More questions answered when I have more words on the page. Keep em coming ;)


Janet said...

Theses answers are so helpful. The book you used to illustrate must be One Night With The Rebel Millionaire? Not out until 09.
I have a copy of Gabe's story. Is that recent enough to fit the most recent guidelines?

Trish Wylie said...

I'm SO GLAD Janet! And I love talking about writing - you've met me so you know that ;) I think when we talk about it it often leads to a light-bulb moment in our WIP. That's why blogs are sooo useful. I find the same things at talks too - have so much to blog about on the subject of Save The Cat when I get my schedule back on track... one day... soon... hopefully THIS YEAR.

Yup that is indeed Adam's book used in the example. But I think from Alex to Gabe onwards is bang on the editorial for me about now. Though with Adam I am probably veering to the steamier end of the line. Quite a leap for the girl who once had a post it note on her laptop screen that said DON'T REPRESS.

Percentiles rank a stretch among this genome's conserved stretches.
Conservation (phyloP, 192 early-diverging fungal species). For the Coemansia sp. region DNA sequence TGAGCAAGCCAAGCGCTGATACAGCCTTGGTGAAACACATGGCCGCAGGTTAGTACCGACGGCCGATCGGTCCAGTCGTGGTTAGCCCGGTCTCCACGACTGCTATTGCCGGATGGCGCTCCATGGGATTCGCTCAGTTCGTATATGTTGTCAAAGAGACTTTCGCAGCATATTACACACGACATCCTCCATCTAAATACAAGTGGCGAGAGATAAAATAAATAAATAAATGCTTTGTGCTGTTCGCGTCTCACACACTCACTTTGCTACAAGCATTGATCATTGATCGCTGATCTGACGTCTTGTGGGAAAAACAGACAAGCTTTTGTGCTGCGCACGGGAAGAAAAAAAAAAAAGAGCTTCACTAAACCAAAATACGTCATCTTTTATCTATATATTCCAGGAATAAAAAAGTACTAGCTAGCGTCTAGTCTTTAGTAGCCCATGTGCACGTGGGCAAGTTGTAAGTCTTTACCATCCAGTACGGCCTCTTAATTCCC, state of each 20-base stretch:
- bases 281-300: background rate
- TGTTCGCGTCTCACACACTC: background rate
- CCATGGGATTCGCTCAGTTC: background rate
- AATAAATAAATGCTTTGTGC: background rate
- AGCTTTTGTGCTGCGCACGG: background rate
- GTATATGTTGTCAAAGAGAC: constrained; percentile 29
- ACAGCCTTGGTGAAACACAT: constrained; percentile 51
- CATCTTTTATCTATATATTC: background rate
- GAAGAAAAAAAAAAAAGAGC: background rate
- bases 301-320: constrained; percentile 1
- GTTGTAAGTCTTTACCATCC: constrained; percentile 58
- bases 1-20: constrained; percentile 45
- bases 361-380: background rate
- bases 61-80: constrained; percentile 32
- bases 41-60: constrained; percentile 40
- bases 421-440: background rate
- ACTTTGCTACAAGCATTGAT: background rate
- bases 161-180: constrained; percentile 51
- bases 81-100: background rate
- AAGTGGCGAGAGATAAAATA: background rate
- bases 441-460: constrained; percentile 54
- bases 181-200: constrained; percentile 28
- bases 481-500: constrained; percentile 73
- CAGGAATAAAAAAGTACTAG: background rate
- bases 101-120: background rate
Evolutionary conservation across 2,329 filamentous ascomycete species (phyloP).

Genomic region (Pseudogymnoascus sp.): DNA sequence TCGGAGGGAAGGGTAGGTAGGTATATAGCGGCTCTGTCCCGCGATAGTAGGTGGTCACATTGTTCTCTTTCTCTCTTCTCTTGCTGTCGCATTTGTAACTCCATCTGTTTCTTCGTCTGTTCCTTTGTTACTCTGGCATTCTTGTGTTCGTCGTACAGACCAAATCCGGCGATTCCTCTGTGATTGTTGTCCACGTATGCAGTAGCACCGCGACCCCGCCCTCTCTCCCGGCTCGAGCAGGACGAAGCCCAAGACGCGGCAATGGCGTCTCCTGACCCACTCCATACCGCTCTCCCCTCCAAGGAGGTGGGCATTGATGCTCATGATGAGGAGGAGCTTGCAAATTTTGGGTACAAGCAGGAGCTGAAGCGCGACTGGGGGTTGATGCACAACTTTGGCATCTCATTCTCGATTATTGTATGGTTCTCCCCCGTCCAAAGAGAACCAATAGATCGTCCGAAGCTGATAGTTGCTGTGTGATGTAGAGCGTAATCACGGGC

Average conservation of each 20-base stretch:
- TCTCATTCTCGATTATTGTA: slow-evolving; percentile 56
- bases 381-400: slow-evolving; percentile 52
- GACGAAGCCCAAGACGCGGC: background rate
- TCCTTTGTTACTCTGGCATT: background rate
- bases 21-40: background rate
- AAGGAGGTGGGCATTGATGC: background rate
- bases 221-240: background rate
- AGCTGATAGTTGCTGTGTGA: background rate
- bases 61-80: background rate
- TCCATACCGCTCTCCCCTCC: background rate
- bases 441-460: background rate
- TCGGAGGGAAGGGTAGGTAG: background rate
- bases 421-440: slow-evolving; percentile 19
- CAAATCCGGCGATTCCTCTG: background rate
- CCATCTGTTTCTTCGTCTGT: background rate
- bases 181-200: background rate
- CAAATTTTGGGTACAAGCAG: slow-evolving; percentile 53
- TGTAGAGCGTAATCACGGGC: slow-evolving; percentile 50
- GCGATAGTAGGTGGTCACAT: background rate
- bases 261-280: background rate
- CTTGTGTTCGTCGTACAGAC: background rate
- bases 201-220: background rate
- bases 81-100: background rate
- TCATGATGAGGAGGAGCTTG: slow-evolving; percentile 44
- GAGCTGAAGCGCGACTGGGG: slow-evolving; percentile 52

Soooo titles wise His Mistress: His Terms, Claimed and One Night are all as current as current can be (and remember the turn around for MH's is faster than Romance) But I'd say even Return Of The Rebel was darn close (though if I was doing it now there would be less angst)

I'll talk professions et all in the next post and will fire off an answer to your email later tonight when I come back up for air ;)

Barbara said...


Just wanted to say thanks for this information. It is extremely helpful.

Your examples, to me, highlight what I think the editors are emphasizing about MH. The conflict is about the characters. Well, I think I am right about that.

And, WOW, 10,000 words on sex. That's 40 pages. I'm in trouble.

Barbara Burnham

Aideen said...

I'm going to say it again and I want no further comment on it; NOBODY is gonna make Gabe seem like a puddy cat. Not now, not ever. It just ain't possible.
Yes to everything you said, you're not bad at all at this advice stuff you know?!